"We make sure everything fits," says copy processing manager Alan Anuskiewicz, 39, summing up his department's crucial role. Using the layouts created by PEOPLE's page designers and layout artists, the 14-member copy processing staff appropriately "codes" each story, feeding into the magazine's computer system information about the article's proper typeface, point size and column shape and length. Desperate calls from the magazine's editors are a closing-night constant. " 'Tell me there's a coding mistake' is a frequent plea," says Anuskiewicz. "So is, 'Can't you squeeze a few more lines onto the page?' "
The copy processors who field those requests are a diverse group, including Charles Glasser, 31, a Hunter College prelaw student who is also on the varsity fencing team; Donna Cheng, 29, who is studying graphic design at Pratt Institute; and accomplished tuba player Jennifer Paradis-Hagar, 34. Working up to 12-hour shifts, often through the night, department members survive the pressures by downing an estimated 15 pots of coffee and taking early-morning strolls through otherwise abandoned hallways. "The toughest nights are those when there's a sudden cover change," says Anuskiewicz, citing last month's quick-switch to convicted tax evader Leona Helmsley as a story that demanded a Herculean effort from all staff members.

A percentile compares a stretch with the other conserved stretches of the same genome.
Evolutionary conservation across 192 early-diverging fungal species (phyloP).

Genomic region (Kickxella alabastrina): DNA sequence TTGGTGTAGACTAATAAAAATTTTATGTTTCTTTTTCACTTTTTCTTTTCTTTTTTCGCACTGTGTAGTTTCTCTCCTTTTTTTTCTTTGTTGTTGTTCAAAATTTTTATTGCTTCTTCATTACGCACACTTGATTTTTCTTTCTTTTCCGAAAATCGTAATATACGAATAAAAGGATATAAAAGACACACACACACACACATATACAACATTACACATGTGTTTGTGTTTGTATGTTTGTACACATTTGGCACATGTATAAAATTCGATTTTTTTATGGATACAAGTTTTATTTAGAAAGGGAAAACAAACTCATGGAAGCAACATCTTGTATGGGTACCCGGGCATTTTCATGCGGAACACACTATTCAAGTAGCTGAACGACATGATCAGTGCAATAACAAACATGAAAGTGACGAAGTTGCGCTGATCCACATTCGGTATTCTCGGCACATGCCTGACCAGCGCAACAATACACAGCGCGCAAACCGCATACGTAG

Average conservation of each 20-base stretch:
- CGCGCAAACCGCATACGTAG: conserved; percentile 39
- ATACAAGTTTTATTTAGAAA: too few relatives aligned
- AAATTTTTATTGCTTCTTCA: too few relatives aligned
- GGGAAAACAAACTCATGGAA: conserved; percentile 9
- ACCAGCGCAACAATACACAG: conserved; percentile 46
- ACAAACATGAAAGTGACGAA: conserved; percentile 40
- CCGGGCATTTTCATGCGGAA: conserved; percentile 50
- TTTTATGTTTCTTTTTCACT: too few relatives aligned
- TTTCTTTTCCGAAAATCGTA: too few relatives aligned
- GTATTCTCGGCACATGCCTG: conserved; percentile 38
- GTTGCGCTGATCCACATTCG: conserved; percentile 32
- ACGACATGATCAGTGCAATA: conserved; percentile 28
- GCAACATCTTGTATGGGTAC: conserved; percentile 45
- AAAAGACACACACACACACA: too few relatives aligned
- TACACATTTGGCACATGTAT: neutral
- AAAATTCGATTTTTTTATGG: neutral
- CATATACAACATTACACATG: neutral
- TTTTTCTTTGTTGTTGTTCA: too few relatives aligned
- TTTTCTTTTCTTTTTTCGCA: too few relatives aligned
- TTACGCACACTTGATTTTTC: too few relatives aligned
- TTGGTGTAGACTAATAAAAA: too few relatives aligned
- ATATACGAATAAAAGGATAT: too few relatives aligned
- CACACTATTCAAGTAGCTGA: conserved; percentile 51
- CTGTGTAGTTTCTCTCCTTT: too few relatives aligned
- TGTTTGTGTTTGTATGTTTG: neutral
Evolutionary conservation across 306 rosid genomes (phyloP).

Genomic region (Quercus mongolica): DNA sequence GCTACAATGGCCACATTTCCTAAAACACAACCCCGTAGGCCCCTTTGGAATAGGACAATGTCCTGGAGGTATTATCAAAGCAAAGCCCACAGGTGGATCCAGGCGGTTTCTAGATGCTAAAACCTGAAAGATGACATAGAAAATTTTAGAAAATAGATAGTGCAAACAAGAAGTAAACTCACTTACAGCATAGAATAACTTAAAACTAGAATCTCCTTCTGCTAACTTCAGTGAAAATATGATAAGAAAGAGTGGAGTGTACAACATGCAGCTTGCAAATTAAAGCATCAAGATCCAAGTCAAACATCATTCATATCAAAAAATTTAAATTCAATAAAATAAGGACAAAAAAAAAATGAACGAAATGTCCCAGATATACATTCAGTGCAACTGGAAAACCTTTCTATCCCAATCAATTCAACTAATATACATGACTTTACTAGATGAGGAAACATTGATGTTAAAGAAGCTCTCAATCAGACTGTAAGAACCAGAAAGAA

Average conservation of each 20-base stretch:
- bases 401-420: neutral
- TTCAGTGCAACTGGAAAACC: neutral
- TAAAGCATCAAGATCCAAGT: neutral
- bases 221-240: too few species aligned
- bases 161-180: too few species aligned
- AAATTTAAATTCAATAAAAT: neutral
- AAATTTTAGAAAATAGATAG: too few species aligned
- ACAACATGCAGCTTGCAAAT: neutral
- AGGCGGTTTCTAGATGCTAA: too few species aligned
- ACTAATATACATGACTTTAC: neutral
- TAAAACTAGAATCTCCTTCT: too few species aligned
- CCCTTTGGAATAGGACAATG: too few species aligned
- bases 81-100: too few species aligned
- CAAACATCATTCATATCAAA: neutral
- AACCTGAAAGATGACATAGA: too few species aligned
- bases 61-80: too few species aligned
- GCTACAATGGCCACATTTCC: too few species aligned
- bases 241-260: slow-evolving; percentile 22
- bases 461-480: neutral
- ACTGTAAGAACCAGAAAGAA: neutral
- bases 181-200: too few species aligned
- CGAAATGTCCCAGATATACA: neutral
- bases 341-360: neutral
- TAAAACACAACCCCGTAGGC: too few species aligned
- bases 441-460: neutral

Though layouts start trickling in on Thursday, the big crunch begins Tuesday morning at 10 and continues until about 6 A.M. Thursday when that week's issue is finally put to bed. "We call it the Tuesday night bloodbath," says Anthony Zarvos, 38, deputy copy processing manager. "But it's kind of challenging knowing that you have so little time to do so much."
After PEOPLE's copy editors correct for style and grammar, the stories are returned to copy processing for final adjustment. "The copy editors make sure it reads correctly," says Key Martin, 46, a 10-year department veteran, "but we make sure it looks right."
After giving the pages a final scan, the staff transmits them electronically to be merged with the photographs at the magazine's engravers and sent via satellite to PEOPLE's printing presses around the country.
"When we hit that button," says Zarvos, "it's got to be right."